Smileys are widely used in e-mails, text messages or on t-shirts, and are usually an expression of happiness but sometimes also of sorrow and other less attractive emotions. Regardless of where they are used, smileys have a meaning (my smartphone, for example, lets me take my pick of a staggering 43 variations, from Broken Heart to Yawn, and Eyes Rolling to Talk to the Hand) and it is exactly this meaning which led to the recent defeat of one employer in the German Labour Court.
The employer signed a letter of reference for an employee and inserted a smiley with the corners of its mouth turned down 🙁 into the first letter of his name. The employee filed a lawsuit about this “negative smiley” because this was not the usual signature of the employer and its grimace therefore had to be considered an unwarranted negative statement about him.
The claim was brought under Section 109 para. 2 German Industrial Code, which says that a letter of reference may not contain anything which makes a statement about the employee other than the one superficially apparent from the external form or wording. Such a differing statement was to be found in the smiley with the turned-down mouth in the employer’s signature, said the claimant.
The defendant denied that the signature was an expression of disrespect. He argued that he always signed his name with a smiley in the first “G” of his name, even on his ID card. Personal taste is indeed a mysterious thing. One might even say that this tells you more about the employer than his employee, but never mind for now.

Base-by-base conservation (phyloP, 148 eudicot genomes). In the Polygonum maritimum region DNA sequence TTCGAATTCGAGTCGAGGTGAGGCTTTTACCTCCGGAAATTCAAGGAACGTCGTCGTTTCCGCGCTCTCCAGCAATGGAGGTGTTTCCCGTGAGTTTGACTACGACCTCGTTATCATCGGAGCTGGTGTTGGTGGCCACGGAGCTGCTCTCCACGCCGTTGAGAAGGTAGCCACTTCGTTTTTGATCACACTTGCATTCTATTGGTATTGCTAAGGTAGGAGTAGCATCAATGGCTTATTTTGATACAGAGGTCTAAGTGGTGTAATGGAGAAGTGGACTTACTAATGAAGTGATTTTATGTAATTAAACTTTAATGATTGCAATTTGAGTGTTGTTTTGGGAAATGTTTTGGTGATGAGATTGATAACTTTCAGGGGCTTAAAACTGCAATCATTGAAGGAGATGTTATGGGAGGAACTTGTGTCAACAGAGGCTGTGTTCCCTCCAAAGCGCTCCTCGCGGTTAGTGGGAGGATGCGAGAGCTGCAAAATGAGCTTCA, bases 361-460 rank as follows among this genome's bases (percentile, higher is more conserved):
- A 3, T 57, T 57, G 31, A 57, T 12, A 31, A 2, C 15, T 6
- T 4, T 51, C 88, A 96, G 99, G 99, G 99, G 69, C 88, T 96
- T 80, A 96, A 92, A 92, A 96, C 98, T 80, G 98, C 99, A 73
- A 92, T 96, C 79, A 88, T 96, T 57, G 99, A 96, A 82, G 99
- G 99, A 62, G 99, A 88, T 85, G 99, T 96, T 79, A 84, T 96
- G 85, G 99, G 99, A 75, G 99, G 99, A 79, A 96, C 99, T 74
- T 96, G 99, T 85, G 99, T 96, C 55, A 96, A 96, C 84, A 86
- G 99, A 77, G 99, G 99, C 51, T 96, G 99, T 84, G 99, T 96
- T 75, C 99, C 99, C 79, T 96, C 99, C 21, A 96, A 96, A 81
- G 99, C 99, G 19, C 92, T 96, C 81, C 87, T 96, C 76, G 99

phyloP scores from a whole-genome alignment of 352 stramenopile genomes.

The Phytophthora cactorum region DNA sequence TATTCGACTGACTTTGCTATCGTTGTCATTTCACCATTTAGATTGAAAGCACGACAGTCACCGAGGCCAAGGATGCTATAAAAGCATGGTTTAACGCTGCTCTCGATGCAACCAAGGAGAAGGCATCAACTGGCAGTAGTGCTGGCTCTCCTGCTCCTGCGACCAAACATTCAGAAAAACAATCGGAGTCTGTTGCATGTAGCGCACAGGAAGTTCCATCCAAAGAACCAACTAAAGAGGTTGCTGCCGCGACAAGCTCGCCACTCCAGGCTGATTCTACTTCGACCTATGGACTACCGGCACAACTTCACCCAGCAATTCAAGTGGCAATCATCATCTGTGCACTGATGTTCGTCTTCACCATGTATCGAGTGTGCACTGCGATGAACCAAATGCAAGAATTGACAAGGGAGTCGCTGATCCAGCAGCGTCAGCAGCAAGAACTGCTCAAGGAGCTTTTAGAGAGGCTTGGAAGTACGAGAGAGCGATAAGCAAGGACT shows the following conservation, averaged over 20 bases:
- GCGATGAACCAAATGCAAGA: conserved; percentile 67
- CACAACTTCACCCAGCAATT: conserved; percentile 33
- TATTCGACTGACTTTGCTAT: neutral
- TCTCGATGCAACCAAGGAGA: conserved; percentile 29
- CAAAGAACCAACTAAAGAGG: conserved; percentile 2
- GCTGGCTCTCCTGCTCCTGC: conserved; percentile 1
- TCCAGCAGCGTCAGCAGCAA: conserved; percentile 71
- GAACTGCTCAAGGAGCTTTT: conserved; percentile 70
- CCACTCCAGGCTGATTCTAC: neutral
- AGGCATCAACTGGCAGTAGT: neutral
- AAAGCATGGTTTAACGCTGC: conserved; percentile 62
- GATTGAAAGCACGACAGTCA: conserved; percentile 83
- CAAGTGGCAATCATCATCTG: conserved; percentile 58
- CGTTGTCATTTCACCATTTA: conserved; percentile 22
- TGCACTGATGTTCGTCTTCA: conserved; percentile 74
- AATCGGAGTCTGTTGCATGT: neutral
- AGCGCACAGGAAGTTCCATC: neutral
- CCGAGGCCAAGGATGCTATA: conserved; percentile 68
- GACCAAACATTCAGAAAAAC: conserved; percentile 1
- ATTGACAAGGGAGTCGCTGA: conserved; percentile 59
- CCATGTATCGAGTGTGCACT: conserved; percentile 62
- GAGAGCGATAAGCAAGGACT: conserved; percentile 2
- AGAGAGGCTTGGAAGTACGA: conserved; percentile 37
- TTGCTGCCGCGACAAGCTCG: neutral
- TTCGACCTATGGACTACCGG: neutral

The Labour Court in Kiel (file no.: 5 Ca 80 b/13) determined that the employer’s statement concerning his signature with a smiley was true, but that was not however the end of the story. The small but critical difference was that his usual signature contained a happy smiley :), not the sullen version on the reference.
Through this change in the signature on the letter of reference, an entirely different impression was created. The Court agreed that the smiley with a turned-down month represented a negative statement about the employee. The signature was not the one the employer usually used in legal relations.
The judges also determined that smileys or the like should not generally be used in letters of reference in Germany. This case was an exception only because the defendant employer always signed its name with a smiley. A great shame in a way – much enjoyment could have been had (in a sad employment-lawyer sort of way) from extended judicial debate about the respective merits of different smileys in the workplace – where Angry is short-hand for a disciplinary invitation, Huh? means please re-submit your grievance in terms I can even remotely understand and Eyes Rolling means now I have read your grievance, please report to HR with your coat and bag.
In the meantime, the parties in the Kiel case resolved the dispute at the appeal stage. Big Hugs, suggests my smartphone. 🙂 🙂